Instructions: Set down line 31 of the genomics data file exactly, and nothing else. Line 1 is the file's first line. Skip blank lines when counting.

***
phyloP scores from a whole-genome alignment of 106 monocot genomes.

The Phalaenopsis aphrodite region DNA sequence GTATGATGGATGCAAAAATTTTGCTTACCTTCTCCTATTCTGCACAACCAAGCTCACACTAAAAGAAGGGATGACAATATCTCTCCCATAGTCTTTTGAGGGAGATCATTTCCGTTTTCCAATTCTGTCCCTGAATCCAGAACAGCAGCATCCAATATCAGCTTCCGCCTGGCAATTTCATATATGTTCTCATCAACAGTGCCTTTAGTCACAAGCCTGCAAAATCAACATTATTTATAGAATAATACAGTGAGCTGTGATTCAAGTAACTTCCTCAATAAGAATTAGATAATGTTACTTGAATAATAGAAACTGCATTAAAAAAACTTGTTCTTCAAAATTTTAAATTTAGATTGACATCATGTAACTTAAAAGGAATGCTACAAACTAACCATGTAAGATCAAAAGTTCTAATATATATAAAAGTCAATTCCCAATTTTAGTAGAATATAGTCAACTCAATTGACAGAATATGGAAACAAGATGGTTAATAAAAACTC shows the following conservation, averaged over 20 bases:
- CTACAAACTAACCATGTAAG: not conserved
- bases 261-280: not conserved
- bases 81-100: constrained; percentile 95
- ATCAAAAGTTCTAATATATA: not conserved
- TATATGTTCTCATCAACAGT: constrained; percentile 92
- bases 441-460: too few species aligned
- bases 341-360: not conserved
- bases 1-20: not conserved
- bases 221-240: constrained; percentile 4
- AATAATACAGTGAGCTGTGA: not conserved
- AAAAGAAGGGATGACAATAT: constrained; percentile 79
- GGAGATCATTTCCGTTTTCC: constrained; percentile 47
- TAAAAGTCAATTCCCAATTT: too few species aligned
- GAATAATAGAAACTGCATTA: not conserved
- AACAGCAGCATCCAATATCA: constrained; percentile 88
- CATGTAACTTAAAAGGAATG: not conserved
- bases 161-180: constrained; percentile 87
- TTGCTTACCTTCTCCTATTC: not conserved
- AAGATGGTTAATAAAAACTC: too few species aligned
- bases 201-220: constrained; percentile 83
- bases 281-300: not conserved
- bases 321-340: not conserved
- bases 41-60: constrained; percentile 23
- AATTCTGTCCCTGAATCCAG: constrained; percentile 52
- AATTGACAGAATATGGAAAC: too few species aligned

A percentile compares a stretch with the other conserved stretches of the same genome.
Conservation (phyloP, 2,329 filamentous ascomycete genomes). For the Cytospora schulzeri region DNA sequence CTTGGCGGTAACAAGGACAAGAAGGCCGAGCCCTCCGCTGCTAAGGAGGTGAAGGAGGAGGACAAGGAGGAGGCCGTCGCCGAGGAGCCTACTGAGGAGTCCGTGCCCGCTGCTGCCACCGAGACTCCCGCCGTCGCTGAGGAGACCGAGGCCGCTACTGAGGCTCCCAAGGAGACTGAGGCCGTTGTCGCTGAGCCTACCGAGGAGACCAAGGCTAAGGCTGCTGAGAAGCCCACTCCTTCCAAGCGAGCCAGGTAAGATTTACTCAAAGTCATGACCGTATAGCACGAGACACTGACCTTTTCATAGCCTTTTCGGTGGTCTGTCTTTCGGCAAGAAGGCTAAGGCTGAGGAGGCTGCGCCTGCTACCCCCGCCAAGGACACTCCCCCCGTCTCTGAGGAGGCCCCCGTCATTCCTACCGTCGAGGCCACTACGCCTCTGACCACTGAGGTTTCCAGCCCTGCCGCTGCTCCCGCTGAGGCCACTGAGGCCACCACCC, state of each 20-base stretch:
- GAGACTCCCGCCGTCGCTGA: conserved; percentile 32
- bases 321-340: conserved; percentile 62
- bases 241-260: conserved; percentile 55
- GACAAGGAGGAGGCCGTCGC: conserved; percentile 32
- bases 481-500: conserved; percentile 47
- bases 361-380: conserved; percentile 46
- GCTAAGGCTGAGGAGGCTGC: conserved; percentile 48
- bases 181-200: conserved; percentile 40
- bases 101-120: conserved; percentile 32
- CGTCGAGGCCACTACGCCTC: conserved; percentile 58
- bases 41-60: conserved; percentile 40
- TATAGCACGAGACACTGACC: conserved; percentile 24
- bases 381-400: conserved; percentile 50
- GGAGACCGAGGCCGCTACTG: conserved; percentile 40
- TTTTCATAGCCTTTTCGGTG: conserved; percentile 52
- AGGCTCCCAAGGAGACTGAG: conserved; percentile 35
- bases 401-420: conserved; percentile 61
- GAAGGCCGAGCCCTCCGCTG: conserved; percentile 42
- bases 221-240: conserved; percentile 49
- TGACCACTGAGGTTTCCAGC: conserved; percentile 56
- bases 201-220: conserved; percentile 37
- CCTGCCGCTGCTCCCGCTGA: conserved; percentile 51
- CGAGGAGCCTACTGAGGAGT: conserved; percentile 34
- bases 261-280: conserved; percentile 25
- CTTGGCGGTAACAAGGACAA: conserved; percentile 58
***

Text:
- bases 321-340: conserved; percentile 62